We are back on to the contractor theme.
In the previous discussion we share a few ideas on how to track down the right contractor for your job. As contractor myself, it did made me realize that probably the most important issue when it comes to contracting, is trust.
The customer has to be able to trust the contractor do deliver the results he/she is after. The contractor has to be able to trust the customer’s bank account and that he will get payed for the work he has done. This might be a discussion all be it self.
I do put a lot of effort in to gain the trust of customers, old and new. I feel that is where having a presence in the digital world can help. Having a website, Facebook page, Instagram or any other easily accessible media source, helps building that trust.
Luckily that even in the 21st century, not all is digital and online stuff. Nothing is more powerful than a honest face to face talk. Nothing excites me more than building a trusting relationship with a particular client. Big or small. The fact is, if I as a contractor feels trusted and valued by the client, I will easily walk the “extra mile”. Without necessarily charging more for extra effort or time spent.
I know money makes the world goes around and time is money. Sometimes, being trusted and valued is worth more than extra numbers I can add to an invoice
I knocked on Peter’s door from Aquila again to share some ideas. A few hands-on tips to build that relationship to be absolutely stress free. By the way, Peter is really good. Hit hi, up if you have any questions. He is also on Face Book.
The stage is yours Peter.
How do you keep your contractor honest?
Even the best prepared contracts have issues. So how to you maximise the chances of having a successfully completed contractor job?
In my mind, it all comes down to expectations and accountability.
Be clear in your early discussions on what it is you are expecting. You may feel uncomfortable being very detailed in what you want or maybe not even sure on exactly what you need but the more information you can give the better your chances of getting your desired result. Some things you will want to know in advance include:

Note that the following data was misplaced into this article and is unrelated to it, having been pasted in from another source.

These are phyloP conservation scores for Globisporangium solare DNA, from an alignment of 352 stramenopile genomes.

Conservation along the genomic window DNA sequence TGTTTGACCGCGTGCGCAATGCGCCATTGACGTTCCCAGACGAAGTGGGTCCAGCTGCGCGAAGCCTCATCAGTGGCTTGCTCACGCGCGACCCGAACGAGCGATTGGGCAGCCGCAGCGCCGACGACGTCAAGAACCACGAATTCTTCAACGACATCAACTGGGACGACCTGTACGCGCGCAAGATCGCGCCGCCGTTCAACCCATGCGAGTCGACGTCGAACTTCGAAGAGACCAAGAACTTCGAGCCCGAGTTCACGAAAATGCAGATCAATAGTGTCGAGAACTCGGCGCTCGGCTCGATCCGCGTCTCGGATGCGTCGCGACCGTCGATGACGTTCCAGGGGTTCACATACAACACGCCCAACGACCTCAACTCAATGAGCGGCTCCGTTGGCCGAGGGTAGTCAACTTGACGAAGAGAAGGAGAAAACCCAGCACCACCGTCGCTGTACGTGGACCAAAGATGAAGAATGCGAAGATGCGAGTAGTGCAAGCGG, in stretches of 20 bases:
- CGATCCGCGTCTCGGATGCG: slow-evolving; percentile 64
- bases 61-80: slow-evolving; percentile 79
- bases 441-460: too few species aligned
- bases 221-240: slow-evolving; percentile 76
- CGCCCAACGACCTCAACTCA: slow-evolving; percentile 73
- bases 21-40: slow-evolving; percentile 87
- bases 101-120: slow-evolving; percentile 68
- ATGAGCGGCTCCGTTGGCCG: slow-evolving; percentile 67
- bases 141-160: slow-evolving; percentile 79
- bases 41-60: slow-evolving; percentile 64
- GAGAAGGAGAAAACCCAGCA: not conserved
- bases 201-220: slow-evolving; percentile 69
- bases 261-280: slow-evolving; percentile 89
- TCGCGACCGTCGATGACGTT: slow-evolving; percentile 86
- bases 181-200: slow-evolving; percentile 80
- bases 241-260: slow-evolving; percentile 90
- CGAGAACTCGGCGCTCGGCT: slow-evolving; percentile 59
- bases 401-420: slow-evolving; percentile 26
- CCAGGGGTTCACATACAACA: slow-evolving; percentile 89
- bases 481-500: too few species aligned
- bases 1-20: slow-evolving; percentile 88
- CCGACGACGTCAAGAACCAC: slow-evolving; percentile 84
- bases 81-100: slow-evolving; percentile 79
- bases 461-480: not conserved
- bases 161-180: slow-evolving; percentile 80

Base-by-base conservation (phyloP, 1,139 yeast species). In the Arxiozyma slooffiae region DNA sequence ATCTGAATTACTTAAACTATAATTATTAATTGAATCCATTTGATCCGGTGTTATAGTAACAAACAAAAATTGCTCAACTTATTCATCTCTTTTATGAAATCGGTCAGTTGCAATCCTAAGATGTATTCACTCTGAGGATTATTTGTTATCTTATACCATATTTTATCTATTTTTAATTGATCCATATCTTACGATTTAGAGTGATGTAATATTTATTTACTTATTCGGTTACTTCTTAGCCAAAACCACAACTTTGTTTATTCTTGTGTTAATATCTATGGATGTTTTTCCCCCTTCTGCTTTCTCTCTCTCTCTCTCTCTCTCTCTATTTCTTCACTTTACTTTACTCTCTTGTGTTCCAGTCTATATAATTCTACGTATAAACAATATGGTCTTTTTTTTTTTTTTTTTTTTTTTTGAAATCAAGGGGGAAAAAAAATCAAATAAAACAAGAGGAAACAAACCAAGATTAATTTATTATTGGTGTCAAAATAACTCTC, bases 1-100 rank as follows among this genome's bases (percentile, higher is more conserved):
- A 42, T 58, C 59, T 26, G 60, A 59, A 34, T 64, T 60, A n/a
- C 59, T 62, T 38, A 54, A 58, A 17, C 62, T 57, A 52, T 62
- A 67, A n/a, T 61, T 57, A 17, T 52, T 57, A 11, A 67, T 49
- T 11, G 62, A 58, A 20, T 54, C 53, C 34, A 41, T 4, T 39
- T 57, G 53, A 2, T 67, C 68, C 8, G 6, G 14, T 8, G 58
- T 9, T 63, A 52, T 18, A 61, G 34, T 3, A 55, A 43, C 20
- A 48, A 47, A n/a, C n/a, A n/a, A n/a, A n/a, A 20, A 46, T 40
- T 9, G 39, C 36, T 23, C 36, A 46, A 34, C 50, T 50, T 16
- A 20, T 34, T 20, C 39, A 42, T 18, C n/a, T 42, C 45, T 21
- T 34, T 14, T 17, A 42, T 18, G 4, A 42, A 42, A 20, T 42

- What will the end job look like?
- How long do you expect it will take?
- What do you need to do to support your contractor?
- Who do you call if something starts to go ‘pear shaped’?
- What will it cost in total (beware of hourly rates)?
- Perhaps most importantly, what is not included?
Hopefully, you have chosen a good contractor and you are both clear on the mutual expectations. The final step is to ensure that you get what you paid for and have been promised. Don’t leave it till the end of the job to see if you got what you expect. The end of the job is the worst time to try and fix things. The contractor is finished and moving on and often the changes needed require a heap of rework and cost.
Instead, check visually occasionally or touch base with the contractor throughout the job to get an understanding if anything is becoming an issue. I wouldn’t recommend being a control freak and walking around all day with a clipboard and pen.
This image reminds me of a client of mine who charges $110 per hour, $130 per hour if the client watches and $180 an hour if the client feels the need to give advice during the job! So find the balance between ensuring things go according to plan and giving trust to your contractor to do the job properly by themselves.
Set up the terms of the work in good detail and then check intermittently to ensure everyone understands and delivers what is needed. This will make a happy you and a happy contractor.
Take care and God bless,
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